Refugees Seeking Safety simulation began as a topic of study within a course, grew into a Cabrini Day project, but then continued outside of class through the spring semester as new opportunities occurred. What engaged these students and how did their engagement grow?
1. Finding a topic. The topic itself, within the broader course theme, captured their imaginations. The ECG 100 course, Our Interdependent World, focused this semester on teens and young adults around the world who are living in harsh conditions. We narrowed our topics of study specifically to teens who are homeless in the United States, young Palestinian and Israeli adults, young Syrian refugees, and finally Unaccompanied Minors fleeing danger in Central America.
2. Settling on a mode of presenting their Cabrini Day Project. No doubt introducing the idea that they could think creatively and outside the box sparked their competitive juices. They really wanted to excel on Cabrini Day. They wanted to stand out. They wanted their message to be heard by the broader community. As Communication majors, the task given them was to communicate to other students and staff the insight they had attained. They knew the gym would be full with competing topics.
3. Finding a manner of presenting that would tap the skills of everyone in the class. A freshman class is a mixed bag of individuals. The Cabrini Day simulation offered roles for a wide variety of personalities. The chance to play a gang member appealed to some, researching advocacy appealed to others, while handling supplies and logistics fit others. One size does not fit all.
4. Developing a group identity. This was the first year of the new Digital Communication major. They knew that they were pioneers and this distinctive identity took hold. The cohesion was reinforced by several class trips. A collection of students formed into a more cohesive team.
But several other factors beyond these deepened their group identity and experience and contributed to the powerful effect the simulation had upon the students’ learning:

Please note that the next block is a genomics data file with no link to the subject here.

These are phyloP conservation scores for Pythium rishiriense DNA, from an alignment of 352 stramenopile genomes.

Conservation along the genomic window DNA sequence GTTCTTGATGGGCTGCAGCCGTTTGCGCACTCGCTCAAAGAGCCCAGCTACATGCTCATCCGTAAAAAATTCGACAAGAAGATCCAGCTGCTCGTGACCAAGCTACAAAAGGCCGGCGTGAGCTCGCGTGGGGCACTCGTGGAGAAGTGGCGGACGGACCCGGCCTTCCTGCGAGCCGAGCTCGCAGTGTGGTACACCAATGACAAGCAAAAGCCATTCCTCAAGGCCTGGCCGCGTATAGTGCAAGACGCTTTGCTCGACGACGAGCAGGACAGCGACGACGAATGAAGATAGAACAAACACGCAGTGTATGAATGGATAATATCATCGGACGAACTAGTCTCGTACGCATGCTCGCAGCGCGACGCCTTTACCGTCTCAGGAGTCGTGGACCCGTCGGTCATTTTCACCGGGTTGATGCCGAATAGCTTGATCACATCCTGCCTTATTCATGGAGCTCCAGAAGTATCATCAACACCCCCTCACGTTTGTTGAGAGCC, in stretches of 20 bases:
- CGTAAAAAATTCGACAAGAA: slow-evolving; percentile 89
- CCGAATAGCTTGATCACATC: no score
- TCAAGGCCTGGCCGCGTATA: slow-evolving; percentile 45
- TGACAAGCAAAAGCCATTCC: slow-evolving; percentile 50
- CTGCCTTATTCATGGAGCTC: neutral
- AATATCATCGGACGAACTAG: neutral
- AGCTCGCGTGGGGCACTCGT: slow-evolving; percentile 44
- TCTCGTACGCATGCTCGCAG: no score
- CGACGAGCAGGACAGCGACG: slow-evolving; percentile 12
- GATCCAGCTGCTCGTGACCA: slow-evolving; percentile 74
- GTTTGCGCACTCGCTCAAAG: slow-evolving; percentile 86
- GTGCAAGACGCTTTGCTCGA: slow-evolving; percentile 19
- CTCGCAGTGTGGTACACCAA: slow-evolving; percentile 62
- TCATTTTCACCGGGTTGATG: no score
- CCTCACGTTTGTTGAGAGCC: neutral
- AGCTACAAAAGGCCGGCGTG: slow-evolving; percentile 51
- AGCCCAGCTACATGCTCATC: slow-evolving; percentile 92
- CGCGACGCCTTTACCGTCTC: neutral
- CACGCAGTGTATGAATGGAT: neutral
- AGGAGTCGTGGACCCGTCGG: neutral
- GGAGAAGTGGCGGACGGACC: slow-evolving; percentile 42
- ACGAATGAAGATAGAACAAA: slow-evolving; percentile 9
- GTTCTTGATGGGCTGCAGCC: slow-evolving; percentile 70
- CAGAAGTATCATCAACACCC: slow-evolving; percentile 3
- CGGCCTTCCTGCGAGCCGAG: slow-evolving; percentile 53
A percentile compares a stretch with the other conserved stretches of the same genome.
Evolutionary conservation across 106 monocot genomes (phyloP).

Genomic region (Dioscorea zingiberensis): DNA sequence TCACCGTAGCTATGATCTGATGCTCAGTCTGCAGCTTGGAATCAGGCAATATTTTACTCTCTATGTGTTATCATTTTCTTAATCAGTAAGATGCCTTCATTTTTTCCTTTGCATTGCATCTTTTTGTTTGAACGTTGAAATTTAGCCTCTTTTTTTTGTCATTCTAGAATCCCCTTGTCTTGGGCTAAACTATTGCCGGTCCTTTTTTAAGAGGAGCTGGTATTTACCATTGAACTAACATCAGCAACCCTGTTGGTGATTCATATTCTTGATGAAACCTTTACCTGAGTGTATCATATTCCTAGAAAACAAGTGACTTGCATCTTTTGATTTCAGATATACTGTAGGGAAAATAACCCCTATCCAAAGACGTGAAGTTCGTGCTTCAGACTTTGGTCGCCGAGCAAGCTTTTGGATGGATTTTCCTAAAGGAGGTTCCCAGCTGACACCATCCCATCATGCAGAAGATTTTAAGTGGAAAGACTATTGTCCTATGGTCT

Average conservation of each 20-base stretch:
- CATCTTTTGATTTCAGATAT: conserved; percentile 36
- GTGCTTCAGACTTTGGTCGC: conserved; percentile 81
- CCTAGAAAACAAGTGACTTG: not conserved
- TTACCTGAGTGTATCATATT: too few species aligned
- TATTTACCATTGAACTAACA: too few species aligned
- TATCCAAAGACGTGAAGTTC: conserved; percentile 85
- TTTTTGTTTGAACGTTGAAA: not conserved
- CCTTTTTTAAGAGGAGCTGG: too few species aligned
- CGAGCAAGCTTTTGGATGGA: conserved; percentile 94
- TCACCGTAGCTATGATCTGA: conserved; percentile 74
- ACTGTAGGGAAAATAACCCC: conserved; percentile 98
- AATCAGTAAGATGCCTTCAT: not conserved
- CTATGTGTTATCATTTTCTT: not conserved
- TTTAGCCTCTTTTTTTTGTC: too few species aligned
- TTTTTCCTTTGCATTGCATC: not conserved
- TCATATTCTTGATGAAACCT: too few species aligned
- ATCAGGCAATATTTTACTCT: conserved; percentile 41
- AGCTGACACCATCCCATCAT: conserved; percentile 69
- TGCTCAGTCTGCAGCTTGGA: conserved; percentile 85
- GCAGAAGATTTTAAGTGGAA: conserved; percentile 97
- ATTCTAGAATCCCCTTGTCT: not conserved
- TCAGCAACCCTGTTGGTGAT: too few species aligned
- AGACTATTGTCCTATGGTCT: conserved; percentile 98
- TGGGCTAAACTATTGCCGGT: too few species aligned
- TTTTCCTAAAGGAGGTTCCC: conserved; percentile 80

- a supportive group or community,
- a classroom coach who modeled leadership and passion for social justice,
- a public platform that required students to take a personal stand on what they were learning, and finally
- the engaged nature of a simulation in which they must interact with a variety of audiences.
First, a supportive group or community. The classroom setting lent itself to group work, and the topic lent itself to division into three aspects. The 17-student class divided around three tables in the class, with each group taking on a focus and personality. The advocacy table of six students was the most studious. Their homeworks tended to be longer and more in depth. Their research into pending U.S. legislation was the most technical. The middle table consisted of several personalities who excelled in organization, process, management. These became the group organizers, exerted leadership, and had attention to detail. The back table were more marketing minded–how would the simulation play to the average student? This group came up with the insight that led to the title: that these are Refugees Seeking Safety and not people coming to steal our jobs. The class developed a group dynamic that consisted of 5 to 6 students making up the inner leadership core, and the remained of the students supporting the core.
The group dynamic was supported by the fact that the course was a Learning Community in which they took 2-3 courses together. A group identity that formed in the class clearly became a major factor in their success. Although their was a variety of personalities in the class, they pulled together around common interests and goals. As one student put it: “I think having this group was everything.” Another said: “We push each other to keep going.” A third said that in addition to understanding that it was an important project to do, there was also a social aspect to it. They were doing the project with their friends.
Second, the classroom coach. The classroom coach was a key to success. A natural leader herself, the coach had asked for this role at the end of freshman year, so strong was her desire for the position. She had to wait a year to assume the role. The coach possesses intrinsic motivation to work for social justice. She has been a CRS ambassador and officer since freshman year. She is enthusiastic and passionate, with a desire to inspire these students. They felt her passion and a number were swayed by her. While most in the class were motivated to do well, she possessed a larger vision of what the project could be and what they could become, and so the force of her passion moved some from good to great. As one student said, “She was so passionate about social justice issues, it lit a fire in me because she lit up the room when she spoke about these issues.”
Cabrini Day brought the students together and concentrated their energy. It was a hard deadline. The morning of Nov. 11 was make or break. Each rose to the occasion, and their project was awarded first prize, which they donated to CRS in a ceremony at which a number spoke eloquently.